Comment: Re:Whitehouse responds (Score 2) 100

by Heddahenrik (#38697770) Attached to: How SOPA & PIPA Could Hurt Scientific Debate
Sorry, but that doesn't mean a shit. The Obama Administration was also "against" infinite detention of people without any kind of trial, of course Obama didn't veto it.

The Obama Administration is just a bunch of bribed lying son-of-a-bitches like everyone else (except the mad ones) in DC, but people just eat their shit and keep quiet. I mean, what could anyone on the left do? Vote for Ron Paul, haha... ha... ha...

Comment: Re:They can find better protets methods... (Score 4, Insightful) 507

by Heddahenrik (#38564312) Attached to: Net Companies Consider the "Nuclear Option" To Combat SOPA
>"Ah, more fearmongering. No, my personal site will never be affected by SOPA because I generate all its content myself. My own photography, videos, thoughts and data feeds."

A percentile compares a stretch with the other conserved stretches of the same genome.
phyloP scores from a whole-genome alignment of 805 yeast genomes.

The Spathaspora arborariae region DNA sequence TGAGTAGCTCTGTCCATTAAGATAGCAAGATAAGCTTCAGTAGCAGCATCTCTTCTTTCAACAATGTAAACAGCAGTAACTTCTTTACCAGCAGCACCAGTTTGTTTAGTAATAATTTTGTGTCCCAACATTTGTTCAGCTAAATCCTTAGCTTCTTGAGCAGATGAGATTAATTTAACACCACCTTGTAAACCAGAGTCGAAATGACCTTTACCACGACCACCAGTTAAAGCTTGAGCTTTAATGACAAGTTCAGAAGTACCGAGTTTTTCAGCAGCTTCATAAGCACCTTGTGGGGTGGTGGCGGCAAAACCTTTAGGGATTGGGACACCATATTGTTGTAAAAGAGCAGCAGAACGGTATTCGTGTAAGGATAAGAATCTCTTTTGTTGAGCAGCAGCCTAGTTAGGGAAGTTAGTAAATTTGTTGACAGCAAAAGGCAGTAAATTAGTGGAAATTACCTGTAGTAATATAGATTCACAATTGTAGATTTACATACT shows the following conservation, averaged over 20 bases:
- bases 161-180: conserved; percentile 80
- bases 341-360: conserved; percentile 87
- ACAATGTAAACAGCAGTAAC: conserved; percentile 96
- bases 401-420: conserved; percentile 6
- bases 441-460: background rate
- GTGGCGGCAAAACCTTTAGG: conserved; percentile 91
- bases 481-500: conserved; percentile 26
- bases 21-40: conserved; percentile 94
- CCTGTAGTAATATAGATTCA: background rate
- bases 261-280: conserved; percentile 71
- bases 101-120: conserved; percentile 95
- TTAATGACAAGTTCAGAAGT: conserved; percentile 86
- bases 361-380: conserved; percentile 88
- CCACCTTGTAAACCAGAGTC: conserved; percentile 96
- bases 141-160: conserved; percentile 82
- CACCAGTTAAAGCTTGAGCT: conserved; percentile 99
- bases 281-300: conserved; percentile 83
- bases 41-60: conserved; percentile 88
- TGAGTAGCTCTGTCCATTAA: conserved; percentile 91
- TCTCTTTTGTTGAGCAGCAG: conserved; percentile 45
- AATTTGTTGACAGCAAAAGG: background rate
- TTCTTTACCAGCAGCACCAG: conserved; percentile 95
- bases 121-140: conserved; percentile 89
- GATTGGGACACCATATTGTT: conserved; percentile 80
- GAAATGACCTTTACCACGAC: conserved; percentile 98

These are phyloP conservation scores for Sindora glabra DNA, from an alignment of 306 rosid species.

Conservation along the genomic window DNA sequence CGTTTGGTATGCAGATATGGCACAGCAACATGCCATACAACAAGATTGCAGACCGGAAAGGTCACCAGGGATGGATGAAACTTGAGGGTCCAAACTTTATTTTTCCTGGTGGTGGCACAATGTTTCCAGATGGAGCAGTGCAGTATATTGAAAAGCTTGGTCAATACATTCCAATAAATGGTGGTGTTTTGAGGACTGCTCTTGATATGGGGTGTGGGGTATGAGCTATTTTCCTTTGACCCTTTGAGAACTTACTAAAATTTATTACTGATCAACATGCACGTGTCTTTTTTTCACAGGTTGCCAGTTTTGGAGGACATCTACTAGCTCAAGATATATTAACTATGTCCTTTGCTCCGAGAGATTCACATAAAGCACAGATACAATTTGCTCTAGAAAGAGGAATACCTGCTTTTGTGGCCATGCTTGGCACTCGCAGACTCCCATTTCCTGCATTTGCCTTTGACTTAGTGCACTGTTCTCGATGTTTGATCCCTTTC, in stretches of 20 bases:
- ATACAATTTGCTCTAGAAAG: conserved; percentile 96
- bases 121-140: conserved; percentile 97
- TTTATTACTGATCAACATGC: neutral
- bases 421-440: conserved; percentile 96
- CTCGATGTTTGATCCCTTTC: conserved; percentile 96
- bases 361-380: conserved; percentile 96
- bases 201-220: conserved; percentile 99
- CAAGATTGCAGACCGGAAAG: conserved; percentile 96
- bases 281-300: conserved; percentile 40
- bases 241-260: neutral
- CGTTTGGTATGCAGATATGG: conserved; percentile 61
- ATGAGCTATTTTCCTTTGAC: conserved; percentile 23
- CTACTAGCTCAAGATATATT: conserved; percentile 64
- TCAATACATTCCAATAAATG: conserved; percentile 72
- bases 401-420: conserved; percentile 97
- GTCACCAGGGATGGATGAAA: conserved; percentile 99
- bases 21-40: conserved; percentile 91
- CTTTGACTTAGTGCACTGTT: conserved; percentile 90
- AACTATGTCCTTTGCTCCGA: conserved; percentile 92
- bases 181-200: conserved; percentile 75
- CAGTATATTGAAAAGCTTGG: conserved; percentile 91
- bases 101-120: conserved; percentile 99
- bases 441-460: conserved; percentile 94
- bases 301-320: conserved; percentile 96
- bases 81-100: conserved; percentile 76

Bullshit! Some robot will notice that your notice that your stuff looks "copied" and you'll be gone. And if they can shove SOPA down your throat, you can be sure that you'll soon have to have a permit to have a website. And your thoughts are build on other thoughts, by the way, so they are just blatant copy-monopoly infringement.

This is NOT fear-mongering. It's already happening! Youtube is deleting stuff that "seems" bad (like critique of SOPA) because of misuse by the entertainment mafia. Google's AdSense is removing from sites that MIGHT have copied stuff on them. With SOPA the mafia can also shut people up or at least make Internet at lot less useful.

Comment: The laws are there to protect the media! (Score 3, Insightful) 115

by Heddahenrik (#38108706) Attached to: Are SOPA Sponsors Violating SOPA Rules? Not So Fast, Says Ars Technica
The entire idea behind the law is to protect media, corporations and the corrupt government from their subjects. Media companies simply mostly ignore each others infringements, and focus their censorship on the ones trying to take their monopolies down. No media organization can sue another one because then they will be sued back. But taking the basic rights from new voices that aren't in the ruling class is very easy, which is the entire point.